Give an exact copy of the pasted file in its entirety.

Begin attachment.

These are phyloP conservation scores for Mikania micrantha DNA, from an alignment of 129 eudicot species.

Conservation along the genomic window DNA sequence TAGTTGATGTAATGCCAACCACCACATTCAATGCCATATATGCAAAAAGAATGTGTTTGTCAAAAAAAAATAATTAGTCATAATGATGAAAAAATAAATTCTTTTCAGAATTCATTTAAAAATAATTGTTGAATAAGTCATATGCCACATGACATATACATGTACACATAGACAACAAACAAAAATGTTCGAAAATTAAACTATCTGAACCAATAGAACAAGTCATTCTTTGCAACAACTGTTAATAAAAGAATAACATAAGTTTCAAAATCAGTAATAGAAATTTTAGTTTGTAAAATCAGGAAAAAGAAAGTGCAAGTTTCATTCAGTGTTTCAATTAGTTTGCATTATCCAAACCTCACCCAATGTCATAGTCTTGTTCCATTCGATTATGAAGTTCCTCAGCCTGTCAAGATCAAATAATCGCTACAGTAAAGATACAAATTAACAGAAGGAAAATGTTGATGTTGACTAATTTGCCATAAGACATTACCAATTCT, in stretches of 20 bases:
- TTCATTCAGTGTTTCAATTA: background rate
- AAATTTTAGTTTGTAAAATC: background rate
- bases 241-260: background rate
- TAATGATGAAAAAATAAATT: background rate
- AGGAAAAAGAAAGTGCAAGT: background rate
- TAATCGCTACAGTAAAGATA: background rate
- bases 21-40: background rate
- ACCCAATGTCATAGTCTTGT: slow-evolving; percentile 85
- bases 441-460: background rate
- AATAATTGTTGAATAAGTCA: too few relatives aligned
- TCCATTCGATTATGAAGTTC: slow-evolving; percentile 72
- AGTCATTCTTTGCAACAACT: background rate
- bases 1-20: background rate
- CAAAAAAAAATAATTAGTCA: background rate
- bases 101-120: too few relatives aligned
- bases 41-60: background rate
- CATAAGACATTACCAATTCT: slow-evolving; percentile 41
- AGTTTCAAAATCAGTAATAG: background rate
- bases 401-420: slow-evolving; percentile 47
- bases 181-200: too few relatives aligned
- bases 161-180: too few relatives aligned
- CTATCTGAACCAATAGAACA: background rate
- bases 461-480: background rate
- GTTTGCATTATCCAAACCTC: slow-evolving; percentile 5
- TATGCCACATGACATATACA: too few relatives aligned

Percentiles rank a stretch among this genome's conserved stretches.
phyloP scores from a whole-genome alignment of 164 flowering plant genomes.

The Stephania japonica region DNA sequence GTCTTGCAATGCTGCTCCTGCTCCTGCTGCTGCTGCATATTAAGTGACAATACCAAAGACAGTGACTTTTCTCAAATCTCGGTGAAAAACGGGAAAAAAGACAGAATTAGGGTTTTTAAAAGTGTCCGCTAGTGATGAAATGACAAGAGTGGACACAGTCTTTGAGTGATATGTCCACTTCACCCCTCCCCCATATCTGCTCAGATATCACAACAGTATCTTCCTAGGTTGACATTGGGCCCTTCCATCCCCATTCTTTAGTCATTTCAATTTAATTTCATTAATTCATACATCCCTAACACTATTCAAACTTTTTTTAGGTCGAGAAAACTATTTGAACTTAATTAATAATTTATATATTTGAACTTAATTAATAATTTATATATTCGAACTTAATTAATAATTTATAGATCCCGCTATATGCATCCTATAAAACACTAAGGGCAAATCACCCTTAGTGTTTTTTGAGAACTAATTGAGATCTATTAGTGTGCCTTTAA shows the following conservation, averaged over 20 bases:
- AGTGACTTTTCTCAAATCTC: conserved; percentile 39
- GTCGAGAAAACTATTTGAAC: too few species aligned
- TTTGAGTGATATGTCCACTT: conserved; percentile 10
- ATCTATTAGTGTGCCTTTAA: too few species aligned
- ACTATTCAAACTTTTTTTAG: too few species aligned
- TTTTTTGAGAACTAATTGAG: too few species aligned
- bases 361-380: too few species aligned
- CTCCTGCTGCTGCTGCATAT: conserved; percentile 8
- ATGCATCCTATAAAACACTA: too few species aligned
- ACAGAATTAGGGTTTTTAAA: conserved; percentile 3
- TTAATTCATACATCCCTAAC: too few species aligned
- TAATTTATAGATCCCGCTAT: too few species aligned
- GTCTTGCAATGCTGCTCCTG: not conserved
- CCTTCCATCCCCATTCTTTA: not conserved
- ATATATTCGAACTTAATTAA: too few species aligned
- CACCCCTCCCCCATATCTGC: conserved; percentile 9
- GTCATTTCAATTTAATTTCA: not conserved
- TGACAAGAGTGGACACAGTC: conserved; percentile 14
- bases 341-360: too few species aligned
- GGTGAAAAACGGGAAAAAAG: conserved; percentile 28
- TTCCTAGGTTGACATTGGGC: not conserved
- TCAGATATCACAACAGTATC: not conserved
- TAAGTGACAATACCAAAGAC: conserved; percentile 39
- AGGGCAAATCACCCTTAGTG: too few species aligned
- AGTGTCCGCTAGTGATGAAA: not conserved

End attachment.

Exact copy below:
These are phyloP conservation scores for Mikania micrantha DNA, from an alignment of 129 eudicot species.

Conservation along the genomic window DNA sequence TAGTTGATGTAATGCCAACCACCACATTCAATGCCATATATGCAAAAAGAATGTGTTTGTCAAAAAAAAATAATTAGTCATAATGATGAAAAAATAAATTCTTTTCAGAATTCATTTAAAAATAATTGTTGAATAAGTCATATGCCACATGACATATACATGTACACATAGACAACAAACAAAAATGTTCGAAAATTAAACTATCTGAACCAATAGAACAAGTCATTCTTTGCAACAACTGTTAATAAAAGAATAACATAAGTTTCAAAATCAGTAATAGAAATTTTAGTTTGTAAAATCAGGAAAAAGAAAGTGCAAGTTTCATTCAGTGTTTCAATTAGTTTGCATTATCCAAACCTCACCCAATGTCATAGTCTTGTTCCATTCGATTATGAAGTTCCTCAGCCTGTCAAGATCAAATAATCGCTACAGTAAAGATACAAATTAACAGAAGGAAAATGTTGATGTTGACTAATTTGCCATAAGACATTACCAATTCT, in stretches of 20 bases:
- TTCATTCAGTGTTTCAATTA: background rate
- AAATTTTAGTTTGTAAAATC: background rate
- bases 241-260: background rate
- TAATGATGAAAAAATAAATT: background rate
- AGGAAAAAGAAAGTGCAAGT: background rate
- TAATCGCTACAGTAAAGATA: background rate
- bases 21-40: background rate
- ACCCAATGTCATAGTCTTGT: slow-evolving; percentile 85
- bases 441-460: background rate
- AATAATTGTTGAATAAGTCA: too few relatives aligned
- TCCATTCGATTATGAAGTTC: slow-evolving; percentile 72
- AGTCATTCTTTGCAACAACT: background rate
- bases 1-20: background rate
- CAAAAAAAAATAATTAGTCA: background rate
- bases 101-120: too few relatives aligned
- bases 41-60: background rate
- CATAAGACATTACCAATTCT: slow-evolving; percentile 41
- AGTTTCAAAATCAGTAATAG: background rate
- bases 401-420: slow-evolving; percentile 47
- bases 181-200: too few relatives aligned
- bases 161-180: too few relatives aligned
- CTATCTGAACCAATAGAACA: background rate
- bases 461-480: background rate
- GTTTGCATTATCCAAACCTC: slow-evolving; percentile 5
- TATGCCACATGACATATACA: too few relatives aligned

Percentiles rank a stretch among this genome's conserved stretches.
phyloP scores from a whole-genome alignment of 164 flowering plant genomes.

The Stephania japonica region DNA sequence GTCTTGCAATGCTGCTCCTGCTCCTGCTGCTGCTGCATATTAAGTGACAATACCAAAGACAGTGACTTTTCTCAAATCTCGGTGAAAAACGGGAAAAAAGACAGAATTAGGGTTTTTAAAAGTGTCCGCTAGTGATGAAATGACAAGAGTGGACACAGTCTTTGAGTGATATGTCCACTTCACCCCTCCCCCATATCTGCTCAGATATCACAACAGTATCTTCCTAGGTTGACATTGGGCCCTTCCATCCCCATTCTTTAGTCATTTCAATTTAATTTCATTAATTCATACATCCCTAACACTATTCAAACTTTTTTTAGGTCGAGAAAACTATTTGAACTTAATTAATAATTTATATATTTGAACTTAATTAATAATTTATATATTCGAACTTAATTAATAATTTATAGATCCCGCTATATGCATCCTATAAAACACTAAGGGCAAATCACCCTTAGTGTTTTTTGAGAACTAATTGAGATCTATTAGTGTGCCTTTAA shows the following conservation, averaged over 20 bases:
- AGTGACTTTTCTCAAATCTC: conserved; percentile 39
- GTCGAGAAAACTATTTGAAC: too few species aligned
- TTTGAGTGATATGTCCACTT: conserved; percentile 10
- ATCTATTAGTGTGCCTTTAA: too few species aligned
- ACTATTCAAACTTTTTTTAG: too few species aligned
- TTTTTTGAGAACTAATTGAG: too few species aligned
- bases 361-380: too few species aligned
- CTCCTGCTGCTGCTGCATAT: conserved; percentile 8
- ATGCATCCTATAAAACACTA: too few species aligned
- ACAGAATTAGGGTTTTTAAA: conserved; percentile 3
- TTAATTCATACATCCCTAAC: too few species aligned
- TAATTTATAGATCCCGCTAT: too few species aligned
- GTCTTGCAATGCTGCTCCTG: not conserved
- CCTTCCATCCCCATTCTTTA: not conserved
- ATATATTCGAACTTAATTAA: too few species aligned
- CACCCCTCCCCCATATCTGC: conserved; percentile 9
- GTCATTTCAATTTAATTTCA: not conserved
- TGACAAGAGTGGACACAGTC: conserved; percentile 14
- bases 341-360: too few species aligned
- GGTGAAAAACGGGAAAAAAG: conserved; percentile 28
- TTCCTAGGTTGACATTGGGC: not conserved
- TCAGATATCACAACAGTATC: not conserved
- TAAGTGACAATACCAAAGAC: conserved; percentile 39
- AGGGCAAATCACCCTTAGTG: too few species aligned
- AGTGTCCGCTAGTGATGAAA: not conserved